- Prevents Gout: Cucumber juice is rich in vitamin A, B1, B6, C, D, folate, magnesium, and calcium, lowering uric acid levels, making it a potential solution for those with Gout.
- Stimulates Weight Loss: Cucumber boasts of 95% water, very low calories, rich fiber, no saturated fats or cholesterol helping you lose weight by offering great nutrition, detoxification and hydration.
- Lowers Blood Cholesterol: Studies have shown the effectiveness of compounds called sterols in cucumber that help lower “bad” blood cholesterol levels.
- Strengthens Joints and Muscles: Cucumbers is abundant in silica which strengthens the connective ligaments networks in the joints. Also Vitamin K helps improve bone density by promoting orthotropic activity. Calcium not only assists healthy bone structure but also maintains the body’s hormone balance.
- Skin Care: Cucumber skin has diuretic, cooling, and cleansing properties and helps heal sunburned skin, freckles, wrinkles and spots, tightens skin, banishes cellulite of thighs and gets rid of acne or pimples.
- Digestive Aid: Cucumber juicecontains an enzyme called Erepsin which aids in the digestion of protein and helps cures heartburn, acidity, gastritis, constipation, and even ulcers. Cucumber seeds are considered as a natural remedy to eliminate tape worm from intestinal tracts.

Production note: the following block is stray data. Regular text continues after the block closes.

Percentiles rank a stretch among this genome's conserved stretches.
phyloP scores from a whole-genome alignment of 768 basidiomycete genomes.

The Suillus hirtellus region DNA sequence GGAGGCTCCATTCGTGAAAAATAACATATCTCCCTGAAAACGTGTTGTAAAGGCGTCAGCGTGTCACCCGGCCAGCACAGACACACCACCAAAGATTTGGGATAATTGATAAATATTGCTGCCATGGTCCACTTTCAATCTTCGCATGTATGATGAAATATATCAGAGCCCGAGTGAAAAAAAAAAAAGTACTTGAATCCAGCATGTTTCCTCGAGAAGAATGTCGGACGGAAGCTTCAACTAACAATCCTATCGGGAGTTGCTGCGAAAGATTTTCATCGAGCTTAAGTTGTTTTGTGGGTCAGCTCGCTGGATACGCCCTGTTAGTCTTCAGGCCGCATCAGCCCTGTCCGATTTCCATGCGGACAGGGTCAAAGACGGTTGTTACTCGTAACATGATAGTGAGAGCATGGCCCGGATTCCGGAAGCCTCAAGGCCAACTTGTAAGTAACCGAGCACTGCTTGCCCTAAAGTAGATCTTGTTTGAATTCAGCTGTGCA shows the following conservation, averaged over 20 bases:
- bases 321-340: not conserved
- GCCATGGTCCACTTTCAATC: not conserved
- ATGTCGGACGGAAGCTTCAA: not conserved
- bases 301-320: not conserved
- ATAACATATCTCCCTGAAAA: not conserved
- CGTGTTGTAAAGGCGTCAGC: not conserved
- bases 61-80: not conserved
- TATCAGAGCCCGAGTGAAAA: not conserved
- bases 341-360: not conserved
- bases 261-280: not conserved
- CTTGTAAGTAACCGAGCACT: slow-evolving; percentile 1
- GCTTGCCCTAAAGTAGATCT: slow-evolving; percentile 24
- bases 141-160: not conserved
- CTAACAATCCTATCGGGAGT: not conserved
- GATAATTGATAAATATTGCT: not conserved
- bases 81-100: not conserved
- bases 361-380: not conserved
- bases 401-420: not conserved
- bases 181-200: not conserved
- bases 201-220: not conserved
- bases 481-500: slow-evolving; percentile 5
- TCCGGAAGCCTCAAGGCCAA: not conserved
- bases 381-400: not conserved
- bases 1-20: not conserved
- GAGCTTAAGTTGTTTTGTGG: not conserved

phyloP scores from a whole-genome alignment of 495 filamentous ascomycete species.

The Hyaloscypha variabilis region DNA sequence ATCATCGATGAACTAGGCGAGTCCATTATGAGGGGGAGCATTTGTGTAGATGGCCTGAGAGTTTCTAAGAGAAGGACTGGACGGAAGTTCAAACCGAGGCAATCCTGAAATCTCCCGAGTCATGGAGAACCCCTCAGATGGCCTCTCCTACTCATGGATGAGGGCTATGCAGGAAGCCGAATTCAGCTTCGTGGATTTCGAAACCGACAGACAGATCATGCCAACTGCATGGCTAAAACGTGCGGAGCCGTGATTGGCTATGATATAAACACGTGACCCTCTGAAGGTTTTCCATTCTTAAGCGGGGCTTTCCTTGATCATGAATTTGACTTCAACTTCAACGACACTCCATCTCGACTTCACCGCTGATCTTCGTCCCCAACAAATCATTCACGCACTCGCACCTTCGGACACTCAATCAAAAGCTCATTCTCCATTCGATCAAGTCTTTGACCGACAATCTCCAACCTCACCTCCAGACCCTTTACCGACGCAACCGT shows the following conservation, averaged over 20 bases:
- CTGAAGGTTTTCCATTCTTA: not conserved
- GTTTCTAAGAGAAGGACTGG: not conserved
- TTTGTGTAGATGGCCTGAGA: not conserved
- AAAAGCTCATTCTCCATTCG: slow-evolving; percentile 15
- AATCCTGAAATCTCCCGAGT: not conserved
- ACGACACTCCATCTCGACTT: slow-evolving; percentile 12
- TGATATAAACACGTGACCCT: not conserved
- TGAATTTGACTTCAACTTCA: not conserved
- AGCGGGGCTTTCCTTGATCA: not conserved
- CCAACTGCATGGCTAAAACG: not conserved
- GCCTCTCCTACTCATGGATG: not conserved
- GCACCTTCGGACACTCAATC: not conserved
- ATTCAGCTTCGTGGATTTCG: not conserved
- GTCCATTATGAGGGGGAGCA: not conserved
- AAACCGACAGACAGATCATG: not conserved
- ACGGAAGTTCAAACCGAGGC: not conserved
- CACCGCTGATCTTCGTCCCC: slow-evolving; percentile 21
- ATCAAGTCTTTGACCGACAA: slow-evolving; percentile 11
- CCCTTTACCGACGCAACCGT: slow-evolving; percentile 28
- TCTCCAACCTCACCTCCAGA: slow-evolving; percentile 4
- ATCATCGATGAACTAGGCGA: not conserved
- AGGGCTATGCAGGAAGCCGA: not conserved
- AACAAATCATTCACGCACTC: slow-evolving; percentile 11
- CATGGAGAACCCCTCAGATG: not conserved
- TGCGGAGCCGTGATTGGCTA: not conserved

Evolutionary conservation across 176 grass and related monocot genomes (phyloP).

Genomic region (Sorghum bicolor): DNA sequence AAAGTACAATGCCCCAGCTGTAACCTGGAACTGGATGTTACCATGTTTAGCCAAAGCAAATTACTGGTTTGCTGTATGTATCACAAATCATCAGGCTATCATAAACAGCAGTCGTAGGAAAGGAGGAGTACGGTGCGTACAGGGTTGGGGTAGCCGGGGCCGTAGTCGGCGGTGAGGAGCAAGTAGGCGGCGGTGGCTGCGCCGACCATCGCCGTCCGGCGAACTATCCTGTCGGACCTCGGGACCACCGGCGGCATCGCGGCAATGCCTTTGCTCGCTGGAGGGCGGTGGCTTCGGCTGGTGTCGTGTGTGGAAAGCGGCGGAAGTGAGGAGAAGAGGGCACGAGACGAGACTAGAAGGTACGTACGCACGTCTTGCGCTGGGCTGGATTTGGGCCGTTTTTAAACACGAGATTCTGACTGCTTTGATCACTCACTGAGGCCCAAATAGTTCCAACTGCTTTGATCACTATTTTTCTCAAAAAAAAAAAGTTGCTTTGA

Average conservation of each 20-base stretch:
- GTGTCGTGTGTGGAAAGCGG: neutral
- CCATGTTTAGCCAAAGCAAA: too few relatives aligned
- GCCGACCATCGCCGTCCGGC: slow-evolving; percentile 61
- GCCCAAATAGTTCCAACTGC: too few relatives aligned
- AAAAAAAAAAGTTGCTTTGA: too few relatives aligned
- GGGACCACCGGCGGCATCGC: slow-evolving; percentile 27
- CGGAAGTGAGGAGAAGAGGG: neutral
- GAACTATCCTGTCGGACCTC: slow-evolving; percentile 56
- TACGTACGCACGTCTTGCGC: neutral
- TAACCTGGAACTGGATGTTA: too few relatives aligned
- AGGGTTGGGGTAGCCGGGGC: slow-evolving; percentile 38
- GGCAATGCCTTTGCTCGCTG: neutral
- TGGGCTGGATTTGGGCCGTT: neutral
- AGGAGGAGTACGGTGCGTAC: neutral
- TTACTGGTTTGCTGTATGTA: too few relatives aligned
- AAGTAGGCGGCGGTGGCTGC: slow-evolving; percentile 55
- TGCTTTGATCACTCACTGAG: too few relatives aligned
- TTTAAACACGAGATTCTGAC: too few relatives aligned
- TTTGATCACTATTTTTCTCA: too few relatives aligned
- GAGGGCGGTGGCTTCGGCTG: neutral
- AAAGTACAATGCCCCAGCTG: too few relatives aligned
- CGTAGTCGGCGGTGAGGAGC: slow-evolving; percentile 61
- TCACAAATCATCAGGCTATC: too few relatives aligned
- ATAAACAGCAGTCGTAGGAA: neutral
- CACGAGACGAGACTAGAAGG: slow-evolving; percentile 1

- Helps Overcome Hangovers: Sugar, Vitamin B and electrolytes in Cucumbers assist in curing hangover and headache associated with it, by replenishing the body’s nutrients, rehydrating the water balance and elimination alcohol induced toxins.
- Anti Inflammatory: Fresh cucumber extracts inhibit the activity of pro-inflammatory enzymes like cyclo-oxyenase and prevent over production of nitric oxides, two of the primary factors leading to excessive inflammation. The seeds also have anti inflammatory properties which are effective in the treatment of swellings of mucous membranes of the nose and throat.